lowest denominator: survival at all costs.
"THE BELKO EXPERIMENT"
A delightfully wicked dark comedy,
"Prevenge," now available on
shudder.com, proves, among other things, that appearances
can be deceiving.
Written and directed by Alice Lowe, she
also stars as Ruth, a young woman late in a pregnancy who looks
sweet and vulnerable, as functioning that near to child birth
certainly is much more difficult. But by the way, she kills
people. This is not a spoiler. The title, "Prevenge" pretty much
reveals that something dreadful is about to happen.
"Prevenge" is yet another movie that
proves a low budget and tight shooting schedule can be overcome
and a nice-looking, well-crafted film can be created. Shot in
only 11 days, "Prevenge" also had an astoundingly short
pre-production life. The concept behind the movie was thought up
by Lowe shortly after she learned she was pregnant in real life.
Within two months the script was ready for shooting, and despite
being seven and a half months along in her pregnancy, Lowe took
on the lead role.
"Prevenge" begins sublimely with Ruth in
a pet store, saying to the store's owner she is seeking a
reptilian pet for her son. The store owner seems borderline
sleazy and good at injecting sexual innuendo, but the subsequent
sudden and jarring violence seems a bit overkill of the victim.
What is the motivation for this brutal murder?
Well, whatever is driving Ruth to her
shocking actions is revealed as the film progresses. The father
of her baby was killed in a climbing accident, and Ruth seeks
out others in the climbing party, particularly the leader, Tom
(Kayvan Novak), on who she pins most of the blame for the death.
But there is something else. Ruth is
hearing the voice of her yet-unborn baby, who urges her to do
the killing. Also, in some funny examination scenes, Ruth's
midwife (Jo Hartley) tells Ruth that the baby in her womb is
conducting a "hostile takeover."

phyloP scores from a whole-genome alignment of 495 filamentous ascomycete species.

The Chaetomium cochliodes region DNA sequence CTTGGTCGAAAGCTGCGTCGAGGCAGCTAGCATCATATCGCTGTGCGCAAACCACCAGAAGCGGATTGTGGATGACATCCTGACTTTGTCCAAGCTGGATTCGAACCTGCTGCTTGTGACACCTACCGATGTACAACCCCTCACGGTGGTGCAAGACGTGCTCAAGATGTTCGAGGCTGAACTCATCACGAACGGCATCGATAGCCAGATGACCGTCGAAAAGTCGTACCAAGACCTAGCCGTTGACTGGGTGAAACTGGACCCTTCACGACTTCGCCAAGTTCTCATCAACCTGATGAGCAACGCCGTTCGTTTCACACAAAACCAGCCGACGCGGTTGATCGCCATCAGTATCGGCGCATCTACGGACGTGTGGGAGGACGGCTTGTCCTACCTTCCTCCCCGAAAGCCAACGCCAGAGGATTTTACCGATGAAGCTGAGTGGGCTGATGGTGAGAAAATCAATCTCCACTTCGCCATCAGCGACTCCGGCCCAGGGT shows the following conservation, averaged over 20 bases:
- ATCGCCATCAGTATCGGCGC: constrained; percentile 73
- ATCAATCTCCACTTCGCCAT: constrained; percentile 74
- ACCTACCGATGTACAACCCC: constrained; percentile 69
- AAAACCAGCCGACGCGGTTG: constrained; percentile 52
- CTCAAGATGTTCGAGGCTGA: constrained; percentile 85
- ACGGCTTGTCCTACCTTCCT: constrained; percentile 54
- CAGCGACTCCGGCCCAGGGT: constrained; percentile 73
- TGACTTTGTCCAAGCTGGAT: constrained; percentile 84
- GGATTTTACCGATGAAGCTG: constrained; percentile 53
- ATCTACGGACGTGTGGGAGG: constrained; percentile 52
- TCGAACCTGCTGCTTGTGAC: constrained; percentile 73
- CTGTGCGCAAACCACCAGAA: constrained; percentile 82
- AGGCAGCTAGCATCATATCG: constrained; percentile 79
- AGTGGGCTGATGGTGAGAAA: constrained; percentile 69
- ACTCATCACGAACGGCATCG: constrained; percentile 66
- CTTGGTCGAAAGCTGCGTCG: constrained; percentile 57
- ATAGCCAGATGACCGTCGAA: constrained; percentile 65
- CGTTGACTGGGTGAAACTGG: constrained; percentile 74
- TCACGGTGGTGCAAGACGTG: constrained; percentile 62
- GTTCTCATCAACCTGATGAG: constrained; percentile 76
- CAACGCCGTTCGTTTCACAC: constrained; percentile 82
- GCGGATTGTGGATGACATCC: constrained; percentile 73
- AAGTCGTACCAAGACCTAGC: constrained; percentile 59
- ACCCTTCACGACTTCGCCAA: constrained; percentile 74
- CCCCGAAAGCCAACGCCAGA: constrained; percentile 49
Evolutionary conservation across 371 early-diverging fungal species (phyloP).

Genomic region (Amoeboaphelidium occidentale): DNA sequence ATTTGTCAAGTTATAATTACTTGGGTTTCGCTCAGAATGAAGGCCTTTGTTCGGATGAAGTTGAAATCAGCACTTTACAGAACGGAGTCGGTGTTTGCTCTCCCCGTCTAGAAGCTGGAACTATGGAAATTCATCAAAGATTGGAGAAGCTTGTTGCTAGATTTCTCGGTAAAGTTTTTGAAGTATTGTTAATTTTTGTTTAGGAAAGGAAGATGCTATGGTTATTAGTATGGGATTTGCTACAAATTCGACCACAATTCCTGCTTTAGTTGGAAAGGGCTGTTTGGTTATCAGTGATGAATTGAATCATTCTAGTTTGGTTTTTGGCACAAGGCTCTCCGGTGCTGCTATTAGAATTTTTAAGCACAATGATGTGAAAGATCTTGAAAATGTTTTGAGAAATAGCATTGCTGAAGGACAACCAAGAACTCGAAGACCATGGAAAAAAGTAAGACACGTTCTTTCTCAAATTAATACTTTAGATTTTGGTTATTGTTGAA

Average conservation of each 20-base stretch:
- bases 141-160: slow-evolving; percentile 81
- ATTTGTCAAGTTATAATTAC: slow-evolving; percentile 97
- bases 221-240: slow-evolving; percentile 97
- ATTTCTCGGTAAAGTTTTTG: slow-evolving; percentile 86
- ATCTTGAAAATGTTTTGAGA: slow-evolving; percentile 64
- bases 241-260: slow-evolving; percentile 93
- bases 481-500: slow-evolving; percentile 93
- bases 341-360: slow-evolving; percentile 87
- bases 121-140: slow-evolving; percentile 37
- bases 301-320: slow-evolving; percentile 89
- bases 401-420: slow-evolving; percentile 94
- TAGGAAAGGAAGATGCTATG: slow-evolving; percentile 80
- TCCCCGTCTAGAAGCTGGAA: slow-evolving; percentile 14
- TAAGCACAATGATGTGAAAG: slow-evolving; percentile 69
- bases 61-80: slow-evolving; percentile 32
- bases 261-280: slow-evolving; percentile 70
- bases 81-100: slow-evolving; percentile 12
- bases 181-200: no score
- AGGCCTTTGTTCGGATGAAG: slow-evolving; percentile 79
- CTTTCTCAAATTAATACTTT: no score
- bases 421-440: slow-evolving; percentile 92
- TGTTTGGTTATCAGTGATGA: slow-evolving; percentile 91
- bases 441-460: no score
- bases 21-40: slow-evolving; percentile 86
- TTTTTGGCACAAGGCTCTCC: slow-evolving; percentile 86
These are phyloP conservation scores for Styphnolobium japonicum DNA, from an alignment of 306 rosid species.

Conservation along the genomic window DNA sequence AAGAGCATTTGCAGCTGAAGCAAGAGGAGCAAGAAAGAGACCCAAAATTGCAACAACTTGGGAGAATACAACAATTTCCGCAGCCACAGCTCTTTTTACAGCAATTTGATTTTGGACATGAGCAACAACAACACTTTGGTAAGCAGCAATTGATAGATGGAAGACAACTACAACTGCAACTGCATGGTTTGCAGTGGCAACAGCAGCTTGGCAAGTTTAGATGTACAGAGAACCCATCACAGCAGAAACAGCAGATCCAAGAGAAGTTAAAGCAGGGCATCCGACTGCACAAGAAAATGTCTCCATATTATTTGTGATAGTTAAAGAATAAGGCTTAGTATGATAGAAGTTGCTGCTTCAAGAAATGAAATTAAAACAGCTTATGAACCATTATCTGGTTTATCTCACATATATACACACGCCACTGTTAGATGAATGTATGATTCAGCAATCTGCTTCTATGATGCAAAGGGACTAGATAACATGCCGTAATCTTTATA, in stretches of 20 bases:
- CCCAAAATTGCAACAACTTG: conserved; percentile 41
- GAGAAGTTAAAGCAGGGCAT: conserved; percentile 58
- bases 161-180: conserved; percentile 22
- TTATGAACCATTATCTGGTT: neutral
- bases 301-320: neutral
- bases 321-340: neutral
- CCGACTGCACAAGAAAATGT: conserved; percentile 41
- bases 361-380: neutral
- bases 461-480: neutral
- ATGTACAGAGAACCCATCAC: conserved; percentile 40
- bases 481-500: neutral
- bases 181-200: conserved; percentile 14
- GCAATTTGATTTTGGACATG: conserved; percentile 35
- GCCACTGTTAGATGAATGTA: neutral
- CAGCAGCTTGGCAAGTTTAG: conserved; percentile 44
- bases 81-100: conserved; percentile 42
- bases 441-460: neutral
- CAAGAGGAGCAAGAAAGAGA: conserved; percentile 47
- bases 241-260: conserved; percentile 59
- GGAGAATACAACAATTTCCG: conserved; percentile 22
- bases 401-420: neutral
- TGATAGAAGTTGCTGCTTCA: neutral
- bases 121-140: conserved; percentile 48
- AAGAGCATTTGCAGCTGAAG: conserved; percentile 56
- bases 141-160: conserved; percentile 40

"Just so you know, you have absolutely
no control over your mind or your body any more," the midwife
informs Ruth, only adding to her psychosis.
Lowe's performance is both chilling and
comical, as she appears to be befuddled, clearly in over her
head -- at one point she tries surveillance on Tom that is so
inept he easily knows she is tracking him. Yet there is a
calculated manipulation to Ruth's madness.
Not that everything comes off
flawlessly. One of Ruth's potential victims, Len (Gemma Whalen),
manages to break away and disappear momentarily, only to
reappear wearing boxing gloves. Ruth is like, are you serious?
"Prevenge" is the kind of weird movie
that will have its loyal fans. Lowe's study of Ruth is both
intelligent and quirky. She is worthy of sympathy via her
mourning and misfiring mind functions, yet she is offing people
who are guilty of nothing more than being held accountable for a
death that probably was an unfortunate incident of which nothing
is to blame but bad luck.
The opening scene of "Life," under the
direction of Daniel Espinosa ("Safe House"), is breathtaking, a
single-tracking shot within the confines of a space station, as
a crew of six people work to capture an incoming space craft
that contains some soil samples from Mars.
After that, "Life" becomes "Alien-lite,"
a rehash of that classic horror movie's story of a hostile alien
being with no conscience and only driven to survive bringing
terror to a crew that cannot exactly abandon ship easily.
The cast is stellar: Rebecca Ferguson,
Jake Gyllenhaal, Ryan Reynolds, Hiroyuki Sanada, Ariyon Bakare
and Olga Dihovichnaya. But when the most colorful character is
the first to die, the film flatlines as far as human interest is
concerned. Of course by then it is a matter of the humans trying
to outsmart an increasingly resourceful and menacing being.
Viewing that opening scene on a big
screen is almost worth the price of admission, but only if you
go to the cheapest matinee.
"LIFE" Official Trailer: